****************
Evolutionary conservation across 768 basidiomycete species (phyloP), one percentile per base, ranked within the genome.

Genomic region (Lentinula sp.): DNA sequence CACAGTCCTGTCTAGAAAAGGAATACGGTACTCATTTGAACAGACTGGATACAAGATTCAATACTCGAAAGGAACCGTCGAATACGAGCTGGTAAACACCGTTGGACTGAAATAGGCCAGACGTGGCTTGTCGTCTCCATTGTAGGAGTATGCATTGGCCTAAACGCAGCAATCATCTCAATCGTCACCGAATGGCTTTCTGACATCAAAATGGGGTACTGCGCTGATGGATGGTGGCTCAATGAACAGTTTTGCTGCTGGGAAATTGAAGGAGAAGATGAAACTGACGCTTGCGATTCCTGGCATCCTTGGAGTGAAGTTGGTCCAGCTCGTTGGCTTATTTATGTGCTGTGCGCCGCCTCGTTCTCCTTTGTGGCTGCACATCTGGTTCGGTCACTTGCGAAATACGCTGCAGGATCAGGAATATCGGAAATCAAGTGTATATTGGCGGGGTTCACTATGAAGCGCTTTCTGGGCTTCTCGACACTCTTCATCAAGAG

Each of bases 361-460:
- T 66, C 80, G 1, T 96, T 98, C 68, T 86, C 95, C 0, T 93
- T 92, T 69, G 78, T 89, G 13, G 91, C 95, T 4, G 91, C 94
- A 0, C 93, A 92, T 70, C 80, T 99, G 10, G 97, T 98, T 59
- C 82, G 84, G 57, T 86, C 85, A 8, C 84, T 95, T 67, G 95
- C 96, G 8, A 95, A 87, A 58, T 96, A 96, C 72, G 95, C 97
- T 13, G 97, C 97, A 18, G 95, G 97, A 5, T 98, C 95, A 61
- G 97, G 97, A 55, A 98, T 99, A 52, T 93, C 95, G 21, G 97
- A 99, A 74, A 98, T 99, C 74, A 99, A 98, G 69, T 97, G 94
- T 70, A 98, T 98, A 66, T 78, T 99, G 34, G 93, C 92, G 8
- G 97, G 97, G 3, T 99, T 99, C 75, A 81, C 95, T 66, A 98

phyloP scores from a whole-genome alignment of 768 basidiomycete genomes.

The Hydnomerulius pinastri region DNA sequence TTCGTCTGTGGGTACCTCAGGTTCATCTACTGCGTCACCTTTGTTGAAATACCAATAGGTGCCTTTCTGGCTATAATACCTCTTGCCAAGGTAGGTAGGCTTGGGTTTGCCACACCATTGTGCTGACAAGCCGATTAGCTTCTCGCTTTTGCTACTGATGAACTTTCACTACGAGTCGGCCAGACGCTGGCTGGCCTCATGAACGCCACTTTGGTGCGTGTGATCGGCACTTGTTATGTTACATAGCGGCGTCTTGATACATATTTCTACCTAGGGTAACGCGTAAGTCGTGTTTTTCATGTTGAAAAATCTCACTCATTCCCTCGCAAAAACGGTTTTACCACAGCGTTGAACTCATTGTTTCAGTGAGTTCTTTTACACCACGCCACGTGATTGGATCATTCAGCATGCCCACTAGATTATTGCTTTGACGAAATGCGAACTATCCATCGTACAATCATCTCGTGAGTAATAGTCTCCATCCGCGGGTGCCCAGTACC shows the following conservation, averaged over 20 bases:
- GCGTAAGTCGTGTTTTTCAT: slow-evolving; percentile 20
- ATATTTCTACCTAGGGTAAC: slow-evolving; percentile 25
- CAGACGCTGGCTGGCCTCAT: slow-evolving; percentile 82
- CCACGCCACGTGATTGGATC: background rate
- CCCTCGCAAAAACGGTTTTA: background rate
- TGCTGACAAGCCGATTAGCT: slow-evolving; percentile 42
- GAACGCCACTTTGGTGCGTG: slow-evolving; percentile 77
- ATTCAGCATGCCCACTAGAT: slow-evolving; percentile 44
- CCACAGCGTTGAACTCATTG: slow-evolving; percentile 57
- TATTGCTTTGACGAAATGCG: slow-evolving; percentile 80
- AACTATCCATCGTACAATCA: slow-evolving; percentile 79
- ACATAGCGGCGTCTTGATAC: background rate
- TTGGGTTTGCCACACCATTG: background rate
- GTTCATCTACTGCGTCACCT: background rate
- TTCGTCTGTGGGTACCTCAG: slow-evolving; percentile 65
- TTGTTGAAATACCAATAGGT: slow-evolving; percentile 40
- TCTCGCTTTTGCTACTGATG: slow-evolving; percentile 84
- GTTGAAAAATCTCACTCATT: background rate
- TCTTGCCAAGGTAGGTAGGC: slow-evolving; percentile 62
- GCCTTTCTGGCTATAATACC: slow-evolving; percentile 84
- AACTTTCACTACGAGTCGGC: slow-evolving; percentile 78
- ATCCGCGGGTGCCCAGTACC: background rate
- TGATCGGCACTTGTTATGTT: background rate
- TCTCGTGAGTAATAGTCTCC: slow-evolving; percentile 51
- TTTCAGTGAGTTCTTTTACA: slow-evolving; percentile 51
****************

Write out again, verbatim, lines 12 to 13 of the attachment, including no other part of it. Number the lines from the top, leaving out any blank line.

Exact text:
- T 70, A 98, T 98, A 66, T 78, T 99, G 34, G 93, C 92, G 8
- G 97, G 97, G 3, T 99, T 99, C 75, A 81, C 95, T 66, A 98